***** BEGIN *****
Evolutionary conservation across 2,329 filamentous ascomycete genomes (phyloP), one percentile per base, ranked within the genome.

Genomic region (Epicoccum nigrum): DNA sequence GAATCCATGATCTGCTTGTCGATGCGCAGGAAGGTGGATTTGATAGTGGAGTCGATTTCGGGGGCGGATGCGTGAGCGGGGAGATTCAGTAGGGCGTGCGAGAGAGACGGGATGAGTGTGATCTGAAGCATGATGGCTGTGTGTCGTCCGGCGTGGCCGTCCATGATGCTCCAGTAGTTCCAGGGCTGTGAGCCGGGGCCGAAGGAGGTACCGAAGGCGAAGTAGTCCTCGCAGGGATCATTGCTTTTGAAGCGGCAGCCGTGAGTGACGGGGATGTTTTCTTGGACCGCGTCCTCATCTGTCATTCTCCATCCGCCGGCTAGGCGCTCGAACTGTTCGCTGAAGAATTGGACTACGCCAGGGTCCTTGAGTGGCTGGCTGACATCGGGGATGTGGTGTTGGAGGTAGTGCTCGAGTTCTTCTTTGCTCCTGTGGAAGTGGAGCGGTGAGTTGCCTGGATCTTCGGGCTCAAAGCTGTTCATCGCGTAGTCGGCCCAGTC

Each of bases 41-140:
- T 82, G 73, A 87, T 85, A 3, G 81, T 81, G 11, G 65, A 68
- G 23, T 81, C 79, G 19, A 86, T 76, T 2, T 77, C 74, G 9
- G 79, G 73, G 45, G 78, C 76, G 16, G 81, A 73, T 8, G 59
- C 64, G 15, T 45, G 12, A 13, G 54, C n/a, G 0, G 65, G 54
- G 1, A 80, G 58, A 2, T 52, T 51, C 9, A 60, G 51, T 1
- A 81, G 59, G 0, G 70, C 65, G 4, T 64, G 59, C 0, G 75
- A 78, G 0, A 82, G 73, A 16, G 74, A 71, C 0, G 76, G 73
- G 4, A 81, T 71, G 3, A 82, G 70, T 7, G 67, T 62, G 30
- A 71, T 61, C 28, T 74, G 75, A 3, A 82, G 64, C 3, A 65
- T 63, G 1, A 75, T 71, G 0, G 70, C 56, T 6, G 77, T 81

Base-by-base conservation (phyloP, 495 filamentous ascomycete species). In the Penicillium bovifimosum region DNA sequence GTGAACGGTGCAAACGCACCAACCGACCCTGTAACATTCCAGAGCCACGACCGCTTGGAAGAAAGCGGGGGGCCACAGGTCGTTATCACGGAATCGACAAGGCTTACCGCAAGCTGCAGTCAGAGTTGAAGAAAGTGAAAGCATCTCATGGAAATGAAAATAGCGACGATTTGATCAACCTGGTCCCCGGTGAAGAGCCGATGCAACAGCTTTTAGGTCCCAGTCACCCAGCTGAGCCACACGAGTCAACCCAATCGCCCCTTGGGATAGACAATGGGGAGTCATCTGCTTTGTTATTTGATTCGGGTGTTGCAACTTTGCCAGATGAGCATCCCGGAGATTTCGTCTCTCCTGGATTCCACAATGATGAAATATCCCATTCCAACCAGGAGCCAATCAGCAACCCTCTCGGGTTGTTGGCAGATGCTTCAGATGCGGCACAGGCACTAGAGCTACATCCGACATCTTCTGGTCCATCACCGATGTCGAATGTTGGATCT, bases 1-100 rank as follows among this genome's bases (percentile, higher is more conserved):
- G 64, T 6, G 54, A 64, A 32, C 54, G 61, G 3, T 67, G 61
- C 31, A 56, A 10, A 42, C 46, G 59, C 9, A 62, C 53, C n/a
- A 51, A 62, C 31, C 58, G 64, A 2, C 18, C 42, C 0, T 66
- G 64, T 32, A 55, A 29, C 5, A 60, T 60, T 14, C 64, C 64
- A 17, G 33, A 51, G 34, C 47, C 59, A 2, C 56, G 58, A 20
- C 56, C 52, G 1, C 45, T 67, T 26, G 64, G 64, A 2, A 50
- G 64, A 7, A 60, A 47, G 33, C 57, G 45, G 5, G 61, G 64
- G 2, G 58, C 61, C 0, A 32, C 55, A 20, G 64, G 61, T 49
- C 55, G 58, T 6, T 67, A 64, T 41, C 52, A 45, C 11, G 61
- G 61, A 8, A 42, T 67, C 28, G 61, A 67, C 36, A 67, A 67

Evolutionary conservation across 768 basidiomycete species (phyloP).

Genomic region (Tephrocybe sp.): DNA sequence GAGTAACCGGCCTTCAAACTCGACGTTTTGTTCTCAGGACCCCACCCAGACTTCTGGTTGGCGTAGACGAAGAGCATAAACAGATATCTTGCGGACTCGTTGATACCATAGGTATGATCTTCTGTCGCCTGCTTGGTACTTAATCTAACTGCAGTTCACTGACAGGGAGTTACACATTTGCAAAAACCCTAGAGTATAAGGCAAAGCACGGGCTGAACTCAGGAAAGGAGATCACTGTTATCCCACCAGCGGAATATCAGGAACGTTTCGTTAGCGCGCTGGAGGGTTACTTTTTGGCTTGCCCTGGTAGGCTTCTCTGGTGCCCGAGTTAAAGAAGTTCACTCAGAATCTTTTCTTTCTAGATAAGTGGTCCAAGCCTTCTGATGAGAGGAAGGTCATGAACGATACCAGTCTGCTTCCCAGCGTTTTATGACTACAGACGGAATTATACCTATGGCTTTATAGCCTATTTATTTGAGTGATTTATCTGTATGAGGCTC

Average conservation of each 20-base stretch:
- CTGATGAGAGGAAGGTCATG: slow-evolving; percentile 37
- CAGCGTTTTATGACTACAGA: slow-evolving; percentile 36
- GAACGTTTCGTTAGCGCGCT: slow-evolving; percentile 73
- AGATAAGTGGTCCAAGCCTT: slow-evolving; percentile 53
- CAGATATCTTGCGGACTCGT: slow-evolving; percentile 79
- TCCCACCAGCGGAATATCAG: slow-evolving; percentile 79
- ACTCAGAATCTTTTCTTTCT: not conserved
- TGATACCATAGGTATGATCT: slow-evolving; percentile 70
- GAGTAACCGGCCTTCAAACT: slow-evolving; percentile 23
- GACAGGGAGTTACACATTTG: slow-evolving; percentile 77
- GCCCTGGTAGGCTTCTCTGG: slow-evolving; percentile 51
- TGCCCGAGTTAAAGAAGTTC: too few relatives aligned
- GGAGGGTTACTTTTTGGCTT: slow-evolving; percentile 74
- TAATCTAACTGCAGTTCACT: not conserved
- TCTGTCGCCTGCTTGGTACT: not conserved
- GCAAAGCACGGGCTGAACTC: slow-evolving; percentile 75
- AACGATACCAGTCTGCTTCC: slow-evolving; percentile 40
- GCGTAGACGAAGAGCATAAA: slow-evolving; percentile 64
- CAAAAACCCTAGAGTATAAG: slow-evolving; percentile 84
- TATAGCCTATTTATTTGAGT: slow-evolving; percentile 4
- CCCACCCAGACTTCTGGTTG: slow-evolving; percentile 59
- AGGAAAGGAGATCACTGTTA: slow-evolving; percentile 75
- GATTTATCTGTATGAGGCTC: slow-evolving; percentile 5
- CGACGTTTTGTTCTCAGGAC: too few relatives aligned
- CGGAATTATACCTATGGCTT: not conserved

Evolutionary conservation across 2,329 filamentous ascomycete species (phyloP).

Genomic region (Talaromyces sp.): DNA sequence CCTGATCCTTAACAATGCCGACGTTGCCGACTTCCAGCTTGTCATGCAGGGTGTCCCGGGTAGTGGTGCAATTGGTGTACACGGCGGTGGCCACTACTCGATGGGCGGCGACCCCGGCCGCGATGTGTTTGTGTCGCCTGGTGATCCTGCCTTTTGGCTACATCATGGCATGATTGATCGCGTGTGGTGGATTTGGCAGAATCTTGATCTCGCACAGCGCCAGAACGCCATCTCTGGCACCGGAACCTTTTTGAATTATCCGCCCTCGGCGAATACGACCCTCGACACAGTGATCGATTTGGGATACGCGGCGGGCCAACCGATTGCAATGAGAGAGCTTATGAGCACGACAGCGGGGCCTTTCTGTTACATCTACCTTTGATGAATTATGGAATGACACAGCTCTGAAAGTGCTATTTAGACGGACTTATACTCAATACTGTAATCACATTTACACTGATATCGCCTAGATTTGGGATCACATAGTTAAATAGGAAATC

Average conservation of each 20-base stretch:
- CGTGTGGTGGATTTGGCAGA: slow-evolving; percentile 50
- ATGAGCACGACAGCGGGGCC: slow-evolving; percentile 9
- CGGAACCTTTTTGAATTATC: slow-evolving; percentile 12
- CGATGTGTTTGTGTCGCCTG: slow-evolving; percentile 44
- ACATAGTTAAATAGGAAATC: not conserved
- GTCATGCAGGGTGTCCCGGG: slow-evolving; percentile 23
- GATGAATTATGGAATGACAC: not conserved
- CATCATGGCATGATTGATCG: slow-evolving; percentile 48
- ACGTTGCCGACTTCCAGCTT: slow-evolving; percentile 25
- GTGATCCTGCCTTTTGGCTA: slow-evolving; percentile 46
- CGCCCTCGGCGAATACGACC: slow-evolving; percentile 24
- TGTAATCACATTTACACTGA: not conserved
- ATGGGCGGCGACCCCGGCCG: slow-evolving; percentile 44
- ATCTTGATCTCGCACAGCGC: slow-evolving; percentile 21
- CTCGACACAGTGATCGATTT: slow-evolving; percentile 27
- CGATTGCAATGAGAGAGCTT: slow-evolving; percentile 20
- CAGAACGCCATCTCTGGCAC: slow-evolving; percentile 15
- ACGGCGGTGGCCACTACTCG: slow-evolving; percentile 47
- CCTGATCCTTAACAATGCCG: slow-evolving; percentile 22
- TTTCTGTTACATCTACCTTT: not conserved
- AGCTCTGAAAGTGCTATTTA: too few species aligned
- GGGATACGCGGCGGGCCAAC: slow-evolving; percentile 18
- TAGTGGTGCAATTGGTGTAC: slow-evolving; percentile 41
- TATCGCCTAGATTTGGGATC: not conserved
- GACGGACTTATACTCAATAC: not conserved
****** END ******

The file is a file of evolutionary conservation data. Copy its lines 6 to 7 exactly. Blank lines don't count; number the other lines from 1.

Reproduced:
- G 79, G 73, G 45, G 78, C 76, G 16, G 81, A 73, T 8, G 59
- C 64, G 15, T 45, G 12, A 13, G 54, C n/a, G 0, G 65, G 54